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While Order In REED 2020 SC 10539 Operated As Res Judicata, It Didn't Create A Binding Precedent: SC


A three-judge Bench of the Supreme Court of India comprising Justices Sanjiv Khanna, Bela M. Trivedi and Ujjal Bhuyan was hearing an appeal and held that the Supreme Court held that while the order in Pawan Gupta v. Experion Developers Private Limited, REED 2020 SC 10539 operated as res judicata, it did not create a binding precedent, remanding the case to the National Commission for re-evaluation based on new evidence presented by the appellant.


The appeal was filed by Experion Developers Private Limited under Section 67 of the Consumer Protection Act, 2019, challenging the National Consumer Disputes Redressal Commission's (National Commission) order and judgment dated 16.01.2023 in Consumer Case No. 34/2022. The National Commission had directed Experion Developers to refund the excess sale area amount collected from Himanshu Dewan, Sonali Dewan, and others and to execute supplementary correction deeds within six weeks from the order.


Experion Developers had developed the "Windchants" housing project in Gurgaon, Haryana, governed by the "Apartment Buyer Agreement." Clause 8 of the agreement allowed for a maximum of 10% variation in the sale area and commensurate consideration. The dispute arose when Experion Developers demanded an increased sale area, contested by the respondents as unjustified.


The crux of the dispute was when the 'cause of action' for the consumer complaint arose – when the demand for increased area was raised (appellant's stance) or when the conveyance deeds were executed after payments (respondents' stance). The appellant argued the complaint was time-barred, while the respondents claimed pandemic-induced suspension of limitation.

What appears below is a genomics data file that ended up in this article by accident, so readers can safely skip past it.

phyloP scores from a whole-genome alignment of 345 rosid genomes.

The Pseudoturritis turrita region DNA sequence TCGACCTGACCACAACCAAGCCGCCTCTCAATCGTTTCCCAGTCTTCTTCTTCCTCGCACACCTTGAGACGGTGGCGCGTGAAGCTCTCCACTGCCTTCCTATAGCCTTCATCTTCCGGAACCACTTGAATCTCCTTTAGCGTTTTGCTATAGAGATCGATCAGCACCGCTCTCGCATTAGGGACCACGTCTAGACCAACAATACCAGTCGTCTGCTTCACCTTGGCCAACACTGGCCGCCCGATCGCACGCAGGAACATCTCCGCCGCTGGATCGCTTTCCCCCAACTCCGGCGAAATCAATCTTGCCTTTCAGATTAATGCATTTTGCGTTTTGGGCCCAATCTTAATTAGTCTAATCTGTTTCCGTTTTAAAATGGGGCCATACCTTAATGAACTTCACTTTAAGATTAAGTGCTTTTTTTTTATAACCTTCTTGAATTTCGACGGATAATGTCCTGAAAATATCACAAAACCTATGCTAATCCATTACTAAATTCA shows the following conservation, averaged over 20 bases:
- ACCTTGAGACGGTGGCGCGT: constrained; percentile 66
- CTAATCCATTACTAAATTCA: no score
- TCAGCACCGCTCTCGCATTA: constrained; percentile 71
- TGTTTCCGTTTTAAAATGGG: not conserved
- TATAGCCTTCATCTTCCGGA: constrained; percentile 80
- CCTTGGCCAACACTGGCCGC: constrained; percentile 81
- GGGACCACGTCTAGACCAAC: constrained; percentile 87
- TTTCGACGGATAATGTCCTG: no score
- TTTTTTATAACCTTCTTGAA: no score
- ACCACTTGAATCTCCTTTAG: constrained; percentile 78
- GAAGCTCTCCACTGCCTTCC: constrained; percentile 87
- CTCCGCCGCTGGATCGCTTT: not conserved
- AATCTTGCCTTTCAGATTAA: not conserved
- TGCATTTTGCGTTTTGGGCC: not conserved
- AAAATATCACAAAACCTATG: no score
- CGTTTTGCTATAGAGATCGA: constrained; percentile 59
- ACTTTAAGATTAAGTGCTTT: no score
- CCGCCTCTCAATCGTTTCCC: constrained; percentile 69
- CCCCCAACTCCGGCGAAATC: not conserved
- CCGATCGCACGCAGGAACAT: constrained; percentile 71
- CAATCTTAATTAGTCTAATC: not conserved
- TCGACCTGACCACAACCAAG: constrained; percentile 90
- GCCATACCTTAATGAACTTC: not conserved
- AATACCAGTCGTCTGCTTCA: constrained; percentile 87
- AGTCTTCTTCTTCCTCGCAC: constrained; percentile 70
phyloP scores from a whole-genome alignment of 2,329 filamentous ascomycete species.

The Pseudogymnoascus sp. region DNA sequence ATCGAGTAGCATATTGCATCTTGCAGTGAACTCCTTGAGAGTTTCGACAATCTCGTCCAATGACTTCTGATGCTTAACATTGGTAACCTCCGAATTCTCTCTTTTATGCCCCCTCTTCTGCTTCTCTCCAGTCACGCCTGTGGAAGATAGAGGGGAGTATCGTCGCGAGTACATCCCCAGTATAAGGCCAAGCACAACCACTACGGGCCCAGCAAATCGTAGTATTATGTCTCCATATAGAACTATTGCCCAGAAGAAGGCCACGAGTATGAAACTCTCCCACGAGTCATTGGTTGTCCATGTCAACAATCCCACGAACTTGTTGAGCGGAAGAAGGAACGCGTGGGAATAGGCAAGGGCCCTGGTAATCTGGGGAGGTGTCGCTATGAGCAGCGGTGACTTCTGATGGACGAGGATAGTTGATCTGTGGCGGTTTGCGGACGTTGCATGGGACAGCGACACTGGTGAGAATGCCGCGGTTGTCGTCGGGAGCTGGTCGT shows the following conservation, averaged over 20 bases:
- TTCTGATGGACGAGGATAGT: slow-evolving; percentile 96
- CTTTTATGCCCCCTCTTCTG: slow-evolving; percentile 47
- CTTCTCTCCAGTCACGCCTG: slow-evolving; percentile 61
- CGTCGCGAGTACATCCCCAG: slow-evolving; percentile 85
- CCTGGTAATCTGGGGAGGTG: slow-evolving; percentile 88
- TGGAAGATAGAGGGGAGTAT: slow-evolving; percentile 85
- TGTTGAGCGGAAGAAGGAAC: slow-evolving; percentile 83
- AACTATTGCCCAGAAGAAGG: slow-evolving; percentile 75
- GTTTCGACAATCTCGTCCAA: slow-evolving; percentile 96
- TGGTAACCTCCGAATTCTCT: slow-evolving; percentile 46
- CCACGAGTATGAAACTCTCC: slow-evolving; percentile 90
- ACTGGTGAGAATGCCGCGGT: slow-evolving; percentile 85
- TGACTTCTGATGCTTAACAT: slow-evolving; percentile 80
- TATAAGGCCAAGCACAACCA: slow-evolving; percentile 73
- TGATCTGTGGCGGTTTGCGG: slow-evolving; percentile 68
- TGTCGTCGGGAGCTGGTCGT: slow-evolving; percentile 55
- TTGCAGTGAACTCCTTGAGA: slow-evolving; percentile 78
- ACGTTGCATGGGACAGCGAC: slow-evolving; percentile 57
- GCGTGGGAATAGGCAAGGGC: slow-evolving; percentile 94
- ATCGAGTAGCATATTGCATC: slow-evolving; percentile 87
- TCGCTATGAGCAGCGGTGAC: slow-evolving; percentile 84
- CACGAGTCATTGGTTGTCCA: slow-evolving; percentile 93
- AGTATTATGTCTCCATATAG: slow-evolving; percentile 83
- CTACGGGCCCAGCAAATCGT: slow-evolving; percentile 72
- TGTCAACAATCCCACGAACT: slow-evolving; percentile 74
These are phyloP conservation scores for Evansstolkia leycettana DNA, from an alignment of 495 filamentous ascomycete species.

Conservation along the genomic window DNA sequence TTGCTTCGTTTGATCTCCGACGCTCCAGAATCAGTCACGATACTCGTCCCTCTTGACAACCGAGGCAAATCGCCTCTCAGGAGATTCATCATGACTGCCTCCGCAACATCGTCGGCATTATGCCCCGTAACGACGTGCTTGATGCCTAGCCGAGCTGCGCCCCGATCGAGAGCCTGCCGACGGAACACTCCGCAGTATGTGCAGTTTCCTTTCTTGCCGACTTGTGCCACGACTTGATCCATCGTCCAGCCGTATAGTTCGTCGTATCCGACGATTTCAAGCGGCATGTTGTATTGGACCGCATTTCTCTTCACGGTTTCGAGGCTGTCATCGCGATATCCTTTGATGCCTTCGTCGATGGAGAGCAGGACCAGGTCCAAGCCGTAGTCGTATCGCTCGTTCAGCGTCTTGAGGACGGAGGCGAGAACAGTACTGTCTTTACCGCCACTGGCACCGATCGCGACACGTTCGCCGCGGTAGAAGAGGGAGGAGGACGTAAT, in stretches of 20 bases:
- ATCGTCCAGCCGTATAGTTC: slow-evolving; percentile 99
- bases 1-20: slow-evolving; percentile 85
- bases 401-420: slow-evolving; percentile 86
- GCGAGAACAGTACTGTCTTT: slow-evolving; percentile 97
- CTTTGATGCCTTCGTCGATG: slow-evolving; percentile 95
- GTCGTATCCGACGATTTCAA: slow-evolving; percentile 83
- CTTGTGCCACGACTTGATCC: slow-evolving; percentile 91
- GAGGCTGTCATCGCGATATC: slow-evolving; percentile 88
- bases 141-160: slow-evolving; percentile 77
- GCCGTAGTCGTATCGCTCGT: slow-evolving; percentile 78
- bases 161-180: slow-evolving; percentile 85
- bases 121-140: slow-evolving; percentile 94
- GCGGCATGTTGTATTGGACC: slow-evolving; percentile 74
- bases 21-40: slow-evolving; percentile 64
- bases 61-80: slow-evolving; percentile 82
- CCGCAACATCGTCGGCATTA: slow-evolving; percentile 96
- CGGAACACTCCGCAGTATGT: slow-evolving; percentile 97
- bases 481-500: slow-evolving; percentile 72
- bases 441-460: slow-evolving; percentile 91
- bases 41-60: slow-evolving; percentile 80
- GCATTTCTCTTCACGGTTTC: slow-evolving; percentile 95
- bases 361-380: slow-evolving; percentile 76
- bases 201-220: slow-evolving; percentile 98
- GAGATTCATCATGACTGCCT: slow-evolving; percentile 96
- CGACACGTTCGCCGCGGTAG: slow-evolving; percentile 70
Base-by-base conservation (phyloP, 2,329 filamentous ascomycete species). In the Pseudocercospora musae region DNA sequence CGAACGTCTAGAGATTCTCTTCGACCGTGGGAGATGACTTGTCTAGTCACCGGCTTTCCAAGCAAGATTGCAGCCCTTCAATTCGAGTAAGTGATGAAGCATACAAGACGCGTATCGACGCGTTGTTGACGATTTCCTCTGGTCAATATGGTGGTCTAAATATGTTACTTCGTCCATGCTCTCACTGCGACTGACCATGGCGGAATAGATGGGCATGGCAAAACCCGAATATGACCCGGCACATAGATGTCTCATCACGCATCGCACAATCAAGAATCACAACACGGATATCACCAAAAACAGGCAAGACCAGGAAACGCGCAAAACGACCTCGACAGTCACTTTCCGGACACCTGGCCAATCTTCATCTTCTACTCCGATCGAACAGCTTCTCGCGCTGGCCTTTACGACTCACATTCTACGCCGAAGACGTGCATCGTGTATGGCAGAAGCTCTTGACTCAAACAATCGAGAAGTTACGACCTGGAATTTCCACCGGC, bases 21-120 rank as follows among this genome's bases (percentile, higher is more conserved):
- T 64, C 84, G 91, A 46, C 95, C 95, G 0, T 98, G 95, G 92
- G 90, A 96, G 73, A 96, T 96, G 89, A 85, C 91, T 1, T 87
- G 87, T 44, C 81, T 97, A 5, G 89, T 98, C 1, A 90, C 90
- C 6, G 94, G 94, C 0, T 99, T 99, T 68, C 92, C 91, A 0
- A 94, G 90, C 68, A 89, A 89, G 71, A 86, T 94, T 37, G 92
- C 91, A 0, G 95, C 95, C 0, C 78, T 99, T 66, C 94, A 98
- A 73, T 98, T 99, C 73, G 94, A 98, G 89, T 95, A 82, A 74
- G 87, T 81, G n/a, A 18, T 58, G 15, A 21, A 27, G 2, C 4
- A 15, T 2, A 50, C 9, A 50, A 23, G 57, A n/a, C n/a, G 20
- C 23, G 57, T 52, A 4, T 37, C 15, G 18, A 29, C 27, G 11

The National Commission ruled in favour of the respondents, terming the demand for excess area unjustified and an unfair trade practice. However, the Supreme Court disagreed with the Commission on the 'continuing cause of action' and computation of limitation. The Supreme Court held that 'cause of action' arises when an aggrieved party can maintain an action for a successful outcome. Apex Court remanded the case to the National Commission to assess the validity of the area increase and the architect's certificate and report.


The Supreme Court also discussed the doctrine of merger, stating that the judgment in Pawan Gupta v. Experion Developers Private Limited, REED 2020 SC 10539 was binding. Still, the National Commission should re-evaluate the case based on new evidence presented. The appellant's argument of acquiescence and estoppel was addressed, and the Supreme Court sent the case back to the National Commission for a comprehensive examination of factual and legal aspects.



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